[One of our students] is very clear that she wants to become a veterinarian. She approached the staff and asked what she would need to do in order to get into a good college as a pre-veterinarian major. The staff helped identify the subjects she would have to know. The staff also helped her set up a short program with a local veterinarian. During this program, the student visited the veterinarian's office during school hours. When the program was finished, the veterinarian was very positive about the experience and indicated that the student would be welcome to come back for an internship once she reached the legal age of employment. The key to all of this is that the student knows what she wants. The staff is there to support and to encourage her along her path, but not to determine her path.
Click here to read an academic study of Sudbury alumni and here to read a testimonial from a co-founder of Sudbury Valley School. We also invite you to watch the Lives of Alumni series of videos on Sudbury Valley alumni.
What and how does one learn at a Sudbury school?
It would be impossible to come up with a general list for all students. It is based on them, their interest/passion, and their choices. They will learn many different things, often without even realising it. Lessons can be specific fields of knowledge or about life in general, for example communication skills, respect for human rights and the opinions of others, practice with empathy and conflict resolution because of the School Meeting/JC process, and their own agency and ability to affect the world around them. Students learn at their own pace the kinds of things that they want to learn. Now that the internet is so all-encompassing all children have access to the knowledge of the world at their fingertips.
In terms of a more concrete example, let us look at the fictional example of Sandra (9) who wants to learn about planes. In terms of traditional school there are three main components of education:
- the curriculum (what is taught),
- pedagogy (how it is taught) and
- assessment (how what was learnt is evaluated).
In a traditional context, the curriculum has already been decided upon in a traditional context and so there is very limited opportunity for most children to spend significant amounts of time on what they decide, on their own interests. Planes might be mentioned at some point on the curriculum but it certainly would not be allotted weeks or even days to explore this one topic in depth. In addition, not every child will be interested in planes and so the teacher will need to move on to the next topic on the curriculum. The pedagogy is decided by the teacher - will they bring in a model aeroplanes, will they sing a song about aeroplanes, will they focus on the math of aeroplanes or the narrative possibilities of the subject. Finally, how much the children learned will also be assessed. Usually this relates to the subject matter itself and does not include reflections on any other skills which might have been practiced during the process.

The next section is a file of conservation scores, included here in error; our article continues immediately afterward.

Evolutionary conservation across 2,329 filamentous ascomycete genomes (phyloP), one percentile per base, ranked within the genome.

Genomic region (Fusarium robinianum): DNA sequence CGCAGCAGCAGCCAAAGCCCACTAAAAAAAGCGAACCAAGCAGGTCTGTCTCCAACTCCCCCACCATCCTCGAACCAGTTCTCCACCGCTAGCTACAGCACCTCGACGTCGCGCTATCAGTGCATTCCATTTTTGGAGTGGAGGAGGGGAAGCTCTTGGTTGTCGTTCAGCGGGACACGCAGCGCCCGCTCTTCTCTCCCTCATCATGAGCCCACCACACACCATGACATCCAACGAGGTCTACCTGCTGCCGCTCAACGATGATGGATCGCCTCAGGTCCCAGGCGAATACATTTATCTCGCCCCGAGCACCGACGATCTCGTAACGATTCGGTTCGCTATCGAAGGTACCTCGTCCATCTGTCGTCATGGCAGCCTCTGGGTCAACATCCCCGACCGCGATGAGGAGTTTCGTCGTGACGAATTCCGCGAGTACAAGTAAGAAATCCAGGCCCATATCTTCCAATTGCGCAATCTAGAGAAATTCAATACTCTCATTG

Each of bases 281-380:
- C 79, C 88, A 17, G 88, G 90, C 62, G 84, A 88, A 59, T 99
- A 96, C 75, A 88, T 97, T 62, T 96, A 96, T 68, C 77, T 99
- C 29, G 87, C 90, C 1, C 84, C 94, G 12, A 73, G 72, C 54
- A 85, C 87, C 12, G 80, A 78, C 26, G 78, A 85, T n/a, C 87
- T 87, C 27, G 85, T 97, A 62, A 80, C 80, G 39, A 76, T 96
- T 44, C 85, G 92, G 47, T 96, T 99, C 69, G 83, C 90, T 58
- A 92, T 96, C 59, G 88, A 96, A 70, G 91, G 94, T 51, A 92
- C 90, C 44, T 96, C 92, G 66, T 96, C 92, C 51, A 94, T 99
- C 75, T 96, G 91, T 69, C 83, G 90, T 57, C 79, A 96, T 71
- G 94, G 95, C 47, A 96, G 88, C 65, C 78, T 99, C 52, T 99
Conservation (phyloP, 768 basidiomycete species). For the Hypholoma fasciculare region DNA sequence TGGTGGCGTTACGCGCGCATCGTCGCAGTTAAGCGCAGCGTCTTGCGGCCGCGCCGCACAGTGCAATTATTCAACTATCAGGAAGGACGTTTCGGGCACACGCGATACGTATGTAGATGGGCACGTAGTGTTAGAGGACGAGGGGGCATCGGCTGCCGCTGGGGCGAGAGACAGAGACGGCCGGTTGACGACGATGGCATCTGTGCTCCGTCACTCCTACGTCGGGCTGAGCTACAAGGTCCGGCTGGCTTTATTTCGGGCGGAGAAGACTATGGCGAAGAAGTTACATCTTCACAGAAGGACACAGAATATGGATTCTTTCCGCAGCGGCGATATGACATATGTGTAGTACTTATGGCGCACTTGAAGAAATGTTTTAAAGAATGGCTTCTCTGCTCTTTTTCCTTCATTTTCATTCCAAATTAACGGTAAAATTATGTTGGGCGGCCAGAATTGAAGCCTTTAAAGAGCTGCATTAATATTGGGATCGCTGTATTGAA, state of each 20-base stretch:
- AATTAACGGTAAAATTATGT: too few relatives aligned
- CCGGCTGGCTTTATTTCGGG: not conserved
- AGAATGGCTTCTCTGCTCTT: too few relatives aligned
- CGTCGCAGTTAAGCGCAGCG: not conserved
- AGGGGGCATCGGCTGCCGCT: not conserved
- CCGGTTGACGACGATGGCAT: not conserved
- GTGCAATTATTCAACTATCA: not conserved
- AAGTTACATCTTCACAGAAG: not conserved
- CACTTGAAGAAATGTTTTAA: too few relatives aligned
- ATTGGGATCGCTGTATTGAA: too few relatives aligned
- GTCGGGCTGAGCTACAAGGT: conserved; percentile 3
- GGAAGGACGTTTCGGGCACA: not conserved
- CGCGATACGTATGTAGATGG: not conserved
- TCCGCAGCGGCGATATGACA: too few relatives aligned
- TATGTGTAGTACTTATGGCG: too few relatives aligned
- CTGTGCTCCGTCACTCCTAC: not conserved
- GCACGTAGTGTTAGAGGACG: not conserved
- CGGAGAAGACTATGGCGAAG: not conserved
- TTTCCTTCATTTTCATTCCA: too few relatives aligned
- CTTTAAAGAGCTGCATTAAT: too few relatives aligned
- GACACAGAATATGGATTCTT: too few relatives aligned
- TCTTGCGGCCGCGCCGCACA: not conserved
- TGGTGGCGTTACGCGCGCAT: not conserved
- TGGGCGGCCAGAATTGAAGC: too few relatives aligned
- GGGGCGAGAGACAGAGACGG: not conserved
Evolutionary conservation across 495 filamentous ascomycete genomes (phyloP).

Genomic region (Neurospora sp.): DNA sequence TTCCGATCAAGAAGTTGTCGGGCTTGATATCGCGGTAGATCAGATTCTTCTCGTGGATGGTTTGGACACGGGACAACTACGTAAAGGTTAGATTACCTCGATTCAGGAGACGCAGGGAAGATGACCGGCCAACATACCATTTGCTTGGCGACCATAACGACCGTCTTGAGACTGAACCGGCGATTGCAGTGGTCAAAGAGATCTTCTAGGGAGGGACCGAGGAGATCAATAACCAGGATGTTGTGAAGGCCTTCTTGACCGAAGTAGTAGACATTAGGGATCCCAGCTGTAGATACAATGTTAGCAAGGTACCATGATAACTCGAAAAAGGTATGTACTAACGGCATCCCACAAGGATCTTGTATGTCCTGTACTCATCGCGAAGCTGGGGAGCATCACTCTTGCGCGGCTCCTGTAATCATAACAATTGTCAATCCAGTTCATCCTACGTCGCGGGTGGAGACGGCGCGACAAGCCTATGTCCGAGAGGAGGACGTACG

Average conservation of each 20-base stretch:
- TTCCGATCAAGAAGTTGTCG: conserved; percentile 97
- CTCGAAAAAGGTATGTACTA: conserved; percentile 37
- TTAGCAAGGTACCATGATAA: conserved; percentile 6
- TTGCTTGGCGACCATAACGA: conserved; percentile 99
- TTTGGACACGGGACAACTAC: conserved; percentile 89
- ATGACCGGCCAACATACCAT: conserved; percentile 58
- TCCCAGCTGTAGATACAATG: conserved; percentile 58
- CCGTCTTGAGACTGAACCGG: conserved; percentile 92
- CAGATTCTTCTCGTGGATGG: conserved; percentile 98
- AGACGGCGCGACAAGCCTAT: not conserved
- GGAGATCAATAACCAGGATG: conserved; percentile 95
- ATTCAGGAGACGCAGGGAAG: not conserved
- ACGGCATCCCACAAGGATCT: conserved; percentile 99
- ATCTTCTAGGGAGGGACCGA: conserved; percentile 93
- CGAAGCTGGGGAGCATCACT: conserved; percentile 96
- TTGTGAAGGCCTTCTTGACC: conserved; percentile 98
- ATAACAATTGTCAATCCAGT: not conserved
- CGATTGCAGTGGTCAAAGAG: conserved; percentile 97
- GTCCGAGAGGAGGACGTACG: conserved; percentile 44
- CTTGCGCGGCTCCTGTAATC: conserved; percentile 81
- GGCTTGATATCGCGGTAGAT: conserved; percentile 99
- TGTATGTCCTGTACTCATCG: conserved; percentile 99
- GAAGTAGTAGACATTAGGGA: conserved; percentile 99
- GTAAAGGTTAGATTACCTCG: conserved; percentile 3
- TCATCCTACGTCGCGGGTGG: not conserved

In a Sudbury context it is quite a different story and there are infinitely more possibilities in terms of what is learning. In the case of Sandra, she became interested in planes because she saw one in the sky one day. She wondered how it stayed up and didn't fall. She spends a few hours learning about how planes stay up. Not too long so that she gets bored and not too little, just the right amount of time that allows her to enjoy learning about planes. Sandra decided that how she would learn about planes is by asking some older students and staff and by watching. She has some conversations and then searches for some youtube videos. Sandra received some good recommendations from her peers and so she found one particular youtube channel which was just the right balance of being both entertaining and informative. She then decides she wants to make a paper aeroplane as it was mentioned in one of the videos. She gets some paper and begins to make aeroplanes. She is very particular about making the exact right type of aeroplane. Sandra engages in a quite rigorous assessment of her work as she is really invested in it. She gets a little frustrated and is not happy with her attempts and so she calls on a staff member to help her. With the help of the staff members she succeeds in creating an aeroplane which meets her high standards. While this is a fictional account, we hope that it is helpful.